A limp kick drum is one of the biggest fears for all music producers. A kick drum should be punchy, but shouldn’t dominate the mix (well, to in all cases). Untidy frequency bands can be the difference between a good and bad song. So, how do you make better kick drums?

Making your own kick drums is a fantastic way of making your sound unique. It creates opportunities for you to refine your style with samples that no one has used before.

Let’s explore how you can get the most out of your own kick drums to add further power to your music!

Use Filters to Tidy the Low-End

A kick drum should be filling out the space in the low end, we know this. But what a lot of people make the mistake of doing is leaving the kick drum untouched below the 30-40Hz range.

This region is almost inaudible to listeners, so some slight frequency alterations are okay.

The problem with leaving these frequencies alone is that they can create a messy kick drum. Naturally, higher frequencies are more polished while lower frequencies sound airy. Another issue is that kicks don’t have as much attack as a snare drum, so anything we can do to make our kicks sound more punchy can bring our kicks up to par.

To accomplish a tight & full kick, some filtering may be all you need. Below the 30-40 Hz range, a kick is more or less useless. This is our sub-range, so filtering the kick out here can accentuate our sub & define our kick at the same time!

With the use of a high pass filter, see what rolling off anything below 40 Hz does for your mix. It should tighten the character of the kick drum, whilst giving more clarity for your sub.

Not only this but using a filter to remove these frequencies should also do wonders for any plugins operating in this area. By cleaning this unused noise out from under your kick, your sidechain should work more efficiently! It and any other plugins will no longer suffer from any low-end build, so all time-based effects won’t have any latency.

If you’re not overly confident about where to cut, use a narrow boost in your EQ and sweep across the spectrum. This will help you isolate the frequencies that are causing issues and you can then use your high pass filter to cut everything below it.

Use an EQ to Cut or Boost the Low-End

Is there anything missing from the body of your kick drum? Well, thank goodness we have tools that can help us solve this problem.

When you’ve finished dealing with any low-end noise, start to look for what’s missing (or what there’s too much of) and use an additive or subtractive EQ to adjust the frequencies.

If you’re missing some impact, emphasise low-end under 500 Hz to add a bit more body to your kick. Make sure you’re working with EQ while monitoring your high pass filter or you risk boosting that low-end noise you removed.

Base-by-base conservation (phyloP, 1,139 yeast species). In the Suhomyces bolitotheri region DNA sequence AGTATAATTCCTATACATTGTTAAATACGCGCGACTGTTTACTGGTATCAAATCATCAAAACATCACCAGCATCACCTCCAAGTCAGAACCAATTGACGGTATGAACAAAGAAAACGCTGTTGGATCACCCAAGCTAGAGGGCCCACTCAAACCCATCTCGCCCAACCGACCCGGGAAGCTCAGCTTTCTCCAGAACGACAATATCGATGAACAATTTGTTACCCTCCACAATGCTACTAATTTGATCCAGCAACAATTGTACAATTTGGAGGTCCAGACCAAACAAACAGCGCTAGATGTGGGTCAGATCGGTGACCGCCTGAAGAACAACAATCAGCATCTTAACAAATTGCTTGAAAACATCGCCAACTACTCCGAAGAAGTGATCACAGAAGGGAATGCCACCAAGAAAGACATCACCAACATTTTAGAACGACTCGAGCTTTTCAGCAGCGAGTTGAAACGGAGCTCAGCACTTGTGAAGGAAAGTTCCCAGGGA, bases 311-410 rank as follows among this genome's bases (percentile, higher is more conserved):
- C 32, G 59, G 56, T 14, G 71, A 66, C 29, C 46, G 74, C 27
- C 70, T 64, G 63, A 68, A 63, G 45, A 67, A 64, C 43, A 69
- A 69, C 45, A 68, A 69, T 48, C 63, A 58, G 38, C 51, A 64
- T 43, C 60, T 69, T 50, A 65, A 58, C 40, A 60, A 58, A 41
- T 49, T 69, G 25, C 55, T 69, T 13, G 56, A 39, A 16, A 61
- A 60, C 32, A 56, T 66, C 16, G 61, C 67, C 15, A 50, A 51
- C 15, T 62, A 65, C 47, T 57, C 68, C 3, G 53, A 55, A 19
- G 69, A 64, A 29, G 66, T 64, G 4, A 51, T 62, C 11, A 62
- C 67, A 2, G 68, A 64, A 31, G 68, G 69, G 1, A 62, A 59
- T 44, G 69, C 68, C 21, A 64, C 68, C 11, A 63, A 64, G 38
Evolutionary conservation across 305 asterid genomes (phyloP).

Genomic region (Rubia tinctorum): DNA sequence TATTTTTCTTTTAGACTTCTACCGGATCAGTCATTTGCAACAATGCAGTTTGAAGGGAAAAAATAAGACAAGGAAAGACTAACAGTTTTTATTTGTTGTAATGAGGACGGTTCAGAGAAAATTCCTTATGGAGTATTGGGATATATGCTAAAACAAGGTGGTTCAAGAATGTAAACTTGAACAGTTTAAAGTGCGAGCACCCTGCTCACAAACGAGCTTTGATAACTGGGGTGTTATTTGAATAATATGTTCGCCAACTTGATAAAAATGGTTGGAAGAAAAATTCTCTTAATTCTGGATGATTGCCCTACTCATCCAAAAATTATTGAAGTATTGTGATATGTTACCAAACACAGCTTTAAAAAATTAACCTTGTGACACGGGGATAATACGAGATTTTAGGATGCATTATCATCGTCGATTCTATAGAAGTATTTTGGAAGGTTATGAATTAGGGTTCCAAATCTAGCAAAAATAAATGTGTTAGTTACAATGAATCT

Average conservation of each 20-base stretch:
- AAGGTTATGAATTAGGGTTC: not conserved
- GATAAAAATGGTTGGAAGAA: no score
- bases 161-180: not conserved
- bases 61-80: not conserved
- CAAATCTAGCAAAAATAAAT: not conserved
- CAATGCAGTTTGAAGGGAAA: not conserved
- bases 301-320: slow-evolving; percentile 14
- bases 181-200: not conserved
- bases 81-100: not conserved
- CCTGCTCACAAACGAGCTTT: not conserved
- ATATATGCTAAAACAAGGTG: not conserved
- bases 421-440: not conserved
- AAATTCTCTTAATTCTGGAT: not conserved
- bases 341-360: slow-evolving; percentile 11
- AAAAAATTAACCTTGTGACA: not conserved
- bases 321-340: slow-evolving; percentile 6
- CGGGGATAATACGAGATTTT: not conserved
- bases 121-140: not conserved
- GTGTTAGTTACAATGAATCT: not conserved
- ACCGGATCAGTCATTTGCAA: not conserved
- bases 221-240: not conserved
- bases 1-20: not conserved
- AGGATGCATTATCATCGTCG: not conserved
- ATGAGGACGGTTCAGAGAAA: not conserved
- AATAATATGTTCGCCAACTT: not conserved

Again, if you’re unsure where you should be emphasising or cutting frequencies, use a narrow boost to find the frequencies either causing issues or that are prime for boosting. When you’ve found your desired frequencies, change from a band boost to a band cut and open up the band if it needs subtracting, or just open up the boosted band if it needs boosting!

Boost the Body

A kick primarily operates in the low-end of a mix. But between 2 kHz & 4 kHz, there’s some higher-end content to play with. The exact frequency band that you should manipulate depends on the size & tune of your kick, but it shouldn’t stray too far from this region.

This region is the main body of your kick and it’s what will define your kick to your listener. This region is known as “the beater” because the listener will “feel the beat” of this body!

Follow the same process to isolate your desired frequencies as you have done in the previous steps, and then cut or boost accordingly!

Drop the High-End

Now it’s time to tame the highs! Look into using a low pass filter to eradicate any click sounds that may be present on some samples and to eliminate any noise and/or cymbal bleed that does not belong!

Clip Your Kick

Clipping as an intentional method, rather than clipping that occurs when you breach the dBFS ceiling, can bring another level of aggression to your kick!

This process is usually used on snare drums, but there’s nothing to stop you from using it on your kick.

Clipper plugins like V-Clip are great tools for adding punch, but don’t remove any transients!

Music production, Source: www.londonamp.com

But maybe you don’t want to make your own kick drums? Maybe you want to spend the time it takes to produce a kick drum on making fully fleshed tracks?

In that case, Mixxed has thousands of samples including kick drums, percussion, basses, vocals, synths, live instruments and so much more for you to download and use right away for less than $3 a month!